Get A Tropical Look In Your Garden With This Bamboo Lookalike

Tiger grass evokes the exotic — it numbers among the perfect plants to grow if you live in a tropical environment. The plant, a true grass, resembles bamboo or sugarcane on steroids, lush and capacious. Despite what you may think, tiger grass doesn't get its moniker from having orange stripes; rather, it's camouflage for one of the world's greatest predators in its native habitat. Adventurer and botanist David Fairchild introduced tiger grass to the U.S. in the late 19th century upon his return from Indonesia. He wrote of it (via The Ledger): "It lines the roadsides of Sumatra, where tigers scream." Aptly, it features in the landscaping plans for the tiger enclosure at Taronga Zoo in New South Wales, Australia.

A quick online search for tiger grass most often brings up the scientific name Thysanolaena maxima, but the it was recently renamed Thysanolaena latifolia. The plant is native to Asia, specifically to Nepal, India, Bhutan, and the Philippines. There, it's prized for its rose-mauve blooms, which are dried and turned into brooms, and its large leaves, perfect for wrapping food. It grows in a clumping manner, reaching widths of 10 feet. In warm areas (think Florida), it can grow 10 feet tall and act as an evergreen. It may die during winter in colder areas. It's fast-growing and propagates easily by seeds and rhizomes. Gardeners can also divide the rootball.

The tall of it

Since tiger grass closely resembles the more easily found bamboo, what advantage does this ornamental grass have in your landscaping? This leggy plant has some distinct advantages over its more common counterparts. While tiger grass grows best in well-watered, nutrient-dense soil, it's widely touted as tolerant of drought and poor soil quality. It may not reach its full height and breadth under sub-optimal conditions, but it will still grow well. "This eastern Asia native grass is a very tough plant," professional landscaper Eric Larson says in his weekly Mansfield News Journal gardening column. "My clients can easily take care of this plant without much stress."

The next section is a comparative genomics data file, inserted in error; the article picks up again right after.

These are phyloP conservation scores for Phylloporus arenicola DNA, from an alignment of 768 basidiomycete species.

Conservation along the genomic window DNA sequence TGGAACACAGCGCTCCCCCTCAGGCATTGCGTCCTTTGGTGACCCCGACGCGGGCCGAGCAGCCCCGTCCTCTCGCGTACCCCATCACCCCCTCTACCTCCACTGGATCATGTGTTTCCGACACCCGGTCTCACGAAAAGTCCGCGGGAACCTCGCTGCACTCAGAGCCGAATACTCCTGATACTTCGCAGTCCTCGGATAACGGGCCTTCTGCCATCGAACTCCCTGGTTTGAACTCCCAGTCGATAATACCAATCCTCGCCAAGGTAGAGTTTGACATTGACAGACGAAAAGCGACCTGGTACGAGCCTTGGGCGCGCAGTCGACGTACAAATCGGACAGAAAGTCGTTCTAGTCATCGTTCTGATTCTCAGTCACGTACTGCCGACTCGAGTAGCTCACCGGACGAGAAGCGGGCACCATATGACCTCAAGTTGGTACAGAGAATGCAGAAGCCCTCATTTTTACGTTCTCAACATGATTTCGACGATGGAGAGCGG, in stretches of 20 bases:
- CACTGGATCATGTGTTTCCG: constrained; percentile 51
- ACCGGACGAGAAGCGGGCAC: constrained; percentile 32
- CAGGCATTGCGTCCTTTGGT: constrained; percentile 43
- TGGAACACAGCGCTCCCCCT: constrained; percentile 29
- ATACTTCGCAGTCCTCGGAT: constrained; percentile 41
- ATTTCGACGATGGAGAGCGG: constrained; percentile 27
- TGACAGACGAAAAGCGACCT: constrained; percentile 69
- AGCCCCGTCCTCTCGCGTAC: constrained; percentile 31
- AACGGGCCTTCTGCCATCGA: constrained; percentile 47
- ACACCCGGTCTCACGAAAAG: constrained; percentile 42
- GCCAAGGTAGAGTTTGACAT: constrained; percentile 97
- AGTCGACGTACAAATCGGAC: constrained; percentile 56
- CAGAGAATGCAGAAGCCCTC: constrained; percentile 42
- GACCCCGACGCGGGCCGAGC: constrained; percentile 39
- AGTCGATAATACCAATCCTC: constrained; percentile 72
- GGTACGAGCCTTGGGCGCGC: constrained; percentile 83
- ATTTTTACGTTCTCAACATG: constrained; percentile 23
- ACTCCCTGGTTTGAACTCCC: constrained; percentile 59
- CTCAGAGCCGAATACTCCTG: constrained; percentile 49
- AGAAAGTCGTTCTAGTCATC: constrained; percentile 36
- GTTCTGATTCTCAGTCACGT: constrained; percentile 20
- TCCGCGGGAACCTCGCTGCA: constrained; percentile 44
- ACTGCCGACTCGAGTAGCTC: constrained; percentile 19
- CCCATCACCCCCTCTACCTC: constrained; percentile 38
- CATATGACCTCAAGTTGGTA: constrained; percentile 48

According to Plant Signaling & Behavior, tiger grass encourages biological diversity in larger landscapes and agricultural settings by sheltering smaller plants and animals. It grows incredibly quickly, helping reverse land degradation in the process (per Solid Earth) — like other grasses, its extensive root systems bolster soil against erosion, as noted by published research in Catena. Farmers in the Philippines refer to it as a "guardian of the soil" for this reason (via SAAD). Practically, its tendency to form large clumps makes it perfect for creating screens and hedges — say, around pools or patios. In an evergreen windbreak, the trees can't be planted too closely together; use tiger grass to fill the gaps between trunks. Additionally, tiger grass is really pretty in the garden, its immense ethereal blooms and seed heads contrasting dramatically with its bold, grass-green leaves affixed to unforgiving stems.

In your garden

Growing tiger grass isn't all warm, breezy tropical vibes. The main downside to this boisterous plant seems to be accessibility. Tiger grass remains underutilized — even, dare we say it, rare — in the U.S. It's not yet stocked by many nurseries, and seeds are tricky to germinate. But it can be found. Florida plant nursery Wellspring Gardens sells seedlings 3 to 8 inches tall for $16.99 each. Walmart has rooted starter plants for (an admittedly rather pricey) $28.53.

Seedlings in hand, it's time to get planting. Tiger grass prefers partial shade but will also do well in full sun, provided it gets regular hydration during drier months. If you live in a colder climate, choose the sunniest spot in your garden. Once you know where you want to put your new plant, all that's left is to dig a hole about three times wider than the rootball, gently loosen the roots with your fingers (not a tool — the metal risks damaging the tendrils), and pop the plant into the hole. Top with soil and any soil amendments you want to add, whether compost, fertilizer, or mulch. Gently water the area. In winter and spring, cut browning stems to the ground using hand pruners or hedge trimmers. Fertilize newly-planted tiger grass a few times a year. It likes an occasional handful of compost. Check periodically for disease. The main culprit is Exserohilum leaf spot, indicated by tan-colored blotches on the leaves.